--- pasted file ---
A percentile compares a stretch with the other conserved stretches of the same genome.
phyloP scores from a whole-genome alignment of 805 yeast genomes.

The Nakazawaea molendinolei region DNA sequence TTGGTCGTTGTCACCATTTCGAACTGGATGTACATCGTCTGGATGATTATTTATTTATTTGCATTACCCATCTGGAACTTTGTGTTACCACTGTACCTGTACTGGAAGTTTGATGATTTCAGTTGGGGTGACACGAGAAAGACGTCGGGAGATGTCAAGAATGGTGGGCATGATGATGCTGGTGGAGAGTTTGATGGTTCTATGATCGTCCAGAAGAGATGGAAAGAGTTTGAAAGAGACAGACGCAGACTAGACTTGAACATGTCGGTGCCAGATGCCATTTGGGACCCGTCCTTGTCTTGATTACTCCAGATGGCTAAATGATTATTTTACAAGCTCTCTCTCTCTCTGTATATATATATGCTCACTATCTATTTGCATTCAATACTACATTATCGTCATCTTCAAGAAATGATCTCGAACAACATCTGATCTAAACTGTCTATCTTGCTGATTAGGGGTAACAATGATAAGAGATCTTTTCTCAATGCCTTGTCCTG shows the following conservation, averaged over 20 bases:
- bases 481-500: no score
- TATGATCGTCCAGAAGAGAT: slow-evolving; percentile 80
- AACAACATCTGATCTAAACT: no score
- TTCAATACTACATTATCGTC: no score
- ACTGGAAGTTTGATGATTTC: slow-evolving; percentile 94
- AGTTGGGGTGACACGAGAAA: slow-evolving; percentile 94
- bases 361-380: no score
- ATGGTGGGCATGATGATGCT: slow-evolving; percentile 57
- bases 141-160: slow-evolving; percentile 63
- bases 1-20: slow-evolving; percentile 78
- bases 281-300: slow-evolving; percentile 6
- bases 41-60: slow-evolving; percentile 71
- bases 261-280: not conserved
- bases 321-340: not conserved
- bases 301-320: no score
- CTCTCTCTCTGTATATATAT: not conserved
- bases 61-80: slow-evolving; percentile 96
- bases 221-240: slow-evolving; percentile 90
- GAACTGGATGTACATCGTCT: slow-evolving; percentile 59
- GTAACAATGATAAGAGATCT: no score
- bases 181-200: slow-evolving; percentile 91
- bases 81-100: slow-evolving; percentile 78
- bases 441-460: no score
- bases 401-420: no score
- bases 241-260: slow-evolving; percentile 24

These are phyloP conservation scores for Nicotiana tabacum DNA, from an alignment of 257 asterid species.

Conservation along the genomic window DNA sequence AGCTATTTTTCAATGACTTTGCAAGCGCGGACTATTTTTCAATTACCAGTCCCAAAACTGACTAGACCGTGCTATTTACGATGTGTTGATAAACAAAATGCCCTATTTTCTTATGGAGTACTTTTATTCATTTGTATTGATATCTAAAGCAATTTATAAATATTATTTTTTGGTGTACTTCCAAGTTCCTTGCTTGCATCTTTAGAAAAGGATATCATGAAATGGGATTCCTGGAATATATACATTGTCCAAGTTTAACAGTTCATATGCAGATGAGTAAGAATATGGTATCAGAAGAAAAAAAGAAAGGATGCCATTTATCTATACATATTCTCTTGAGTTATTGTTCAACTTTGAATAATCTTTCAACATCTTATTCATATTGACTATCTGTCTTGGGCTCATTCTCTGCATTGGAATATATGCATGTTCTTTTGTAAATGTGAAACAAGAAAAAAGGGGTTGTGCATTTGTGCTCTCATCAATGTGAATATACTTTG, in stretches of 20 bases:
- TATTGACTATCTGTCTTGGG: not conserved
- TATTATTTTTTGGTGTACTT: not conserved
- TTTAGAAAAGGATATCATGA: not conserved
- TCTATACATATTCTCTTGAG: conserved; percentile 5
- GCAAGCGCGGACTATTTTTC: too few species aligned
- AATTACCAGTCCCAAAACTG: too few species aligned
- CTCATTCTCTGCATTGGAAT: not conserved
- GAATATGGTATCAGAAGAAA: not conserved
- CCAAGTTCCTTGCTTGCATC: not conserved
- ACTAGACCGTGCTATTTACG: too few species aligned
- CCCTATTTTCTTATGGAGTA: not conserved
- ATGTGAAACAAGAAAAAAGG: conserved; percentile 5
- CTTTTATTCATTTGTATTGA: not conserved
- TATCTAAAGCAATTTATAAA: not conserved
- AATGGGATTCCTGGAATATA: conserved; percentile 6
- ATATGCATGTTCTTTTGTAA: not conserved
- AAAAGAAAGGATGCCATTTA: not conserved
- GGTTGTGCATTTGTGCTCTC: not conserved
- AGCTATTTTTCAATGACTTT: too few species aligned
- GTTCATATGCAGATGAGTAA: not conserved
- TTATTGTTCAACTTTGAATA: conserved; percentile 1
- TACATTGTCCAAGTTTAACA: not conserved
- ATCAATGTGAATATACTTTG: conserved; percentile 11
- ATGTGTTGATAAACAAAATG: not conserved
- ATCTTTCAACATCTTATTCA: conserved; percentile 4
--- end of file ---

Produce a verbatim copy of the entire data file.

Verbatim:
A percentile compares a stretch with the other conserved stretches of the same genome.
phyloP scores from a whole-genome alignment of 805 yeast genomes.

The Nakazawaea molendinolei region DNA sequence TTGGTCGTTGTCACCATTTCGAACTGGATGTACATCGTCTGGATGATTATTTATTTATTTGCATTACCCATCTGGAACTTTGTGTTACCACTGTACCTGTACTGGAAGTTTGATGATTTCAGTTGGGGTGACACGAGAAAGACGTCGGGAGATGTCAAGAATGGTGGGCATGATGATGCTGGTGGAGAGTTTGATGGTTCTATGATCGTCCAGAAGAGATGGAAAGAGTTTGAAAGAGACAGACGCAGACTAGACTTGAACATGTCGGTGCCAGATGCCATTTGGGACCCGTCCTTGTCTTGATTACTCCAGATGGCTAAATGATTATTTTACAAGCTCTCTCTCTCTCTGTATATATATATGCTCACTATCTATTTGCATTCAATACTACATTATCGTCATCTTCAAGAAATGATCTCGAACAACATCTGATCTAAACTGTCTATCTTGCTGATTAGGGGTAACAATGATAAGAGATCTTTTCTCAATGCCTTGTCCTG shows the following conservation, averaged over 20 bases:
- bases 481-500: no score
- TATGATCGTCCAGAAGAGAT: slow-evolving; percentile 80
- AACAACATCTGATCTAAACT: no score
- TTCAATACTACATTATCGTC: no score
- ACTGGAAGTTTGATGATTTC: slow-evolving; percentile 94
- AGTTGGGGTGACACGAGAAA: slow-evolving; percentile 94
- bases 361-380: no score
- ATGGTGGGCATGATGATGCT: slow-evolving; percentile 57
- bases 141-160: slow-evolving; percentile 63
- bases 1-20: slow-evolving; percentile 78
- bases 281-300: slow-evolving; percentile 6
- bases 41-60: slow-evolving; percentile 71
- bases 261-280: not conserved
- bases 321-340: not conserved
- bases 301-320: no score
- CTCTCTCTCTGTATATATAT: not conserved
- bases 61-80: slow-evolving; percentile 96
- bases 221-240: slow-evolving; percentile 90
- GAACTGGATGTACATCGTCT: slow-evolving; percentile 59
- GTAACAATGATAAGAGATCT: no score
- bases 181-200: slow-evolving; percentile 91
- bases 81-100: slow-evolving; percentile 78
- bases 441-460: no score
- bases 401-420: no score
- bases 241-260: slow-evolving; percentile 24

These are phyloP conservation scores for Nicotiana tabacum DNA, from an alignment of 257 asterid species.

Conservation along the genomic window DNA sequence AGCTATTTTTCAATGACTTTGCAAGCGCGGACTATTTTTCAATTACCAGTCCCAAAACTGACTAGACCGTGCTATTTACGATGTGTTGATAAACAAAATGCCCTATTTTCTTATGGAGTACTTTTATTCATTTGTATTGATATCTAAAGCAATTTATAAATATTATTTTTTGGTGTACTTCCAAGTTCCTTGCTTGCATCTTTAGAAAAGGATATCATGAAATGGGATTCCTGGAATATATACATTGTCCAAGTTTAACAGTTCATATGCAGATGAGTAAGAATATGGTATCAGAAGAAAAAAAGAAAGGATGCCATTTATCTATACATATTCTCTTGAGTTATTGTTCAACTTTGAATAATCTTTCAACATCTTATTCATATTGACTATCTGTCTTGGGCTCATTCTCTGCATTGGAATATATGCATGTTCTTTTGTAAATGTGAAACAAGAAAAAAGGGGTTGTGCATTTGTGCTCTCATCAATGTGAATATACTTTG, in stretches of 20 bases:
- TATTGACTATCTGTCTTGGG: not conserved
- TATTATTTTTTGGTGTACTT: not conserved
- TTTAGAAAAGGATATCATGA: not conserved
- TCTATACATATTCTCTTGAG: conserved; percentile 5
- GCAAGCGCGGACTATTTTTC: too few species aligned
- AATTACCAGTCCCAAAACTG: too few species aligned
- CTCATTCTCTGCATTGGAAT: not conserved
- GAATATGGTATCAGAAGAAA: not conserved
- CCAAGTTCCTTGCTTGCATC: not conserved
- ACTAGACCGTGCTATTTACG: too few species aligned
- CCCTATTTTCTTATGGAGTA: not conserved
- ATGTGAAACAAGAAAAAAGG: conserved; percentile 5
- CTTTTATTCATTTGTATTGA: not conserved
- TATCTAAAGCAATTTATAAA: not conserved
- AATGGGATTCCTGGAATATA: conserved; percentile 6
- ATATGCATGTTCTTTTGTAA: not conserved
- AAAAGAAAGGATGCCATTTA: not conserved
- GGTTGTGCATTTGTGCTCTC: not conserved
- AGCTATTTTTCAATGACTTT: too few species aligned
- GTTCATATGCAGATGAGTAA: not conserved
- TTATTGTTCAACTTTGAATA: conserved; percentile 1
- TACATTGTCCAAGTTTAACA: not conserved
- ATCAATGTGAATATACTTTG: conserved; percentile 11
- ATGTGTTGATAAACAAAATG: not conserved
- ATCTTTCAACATCTTATTCA: conserved; percentile 4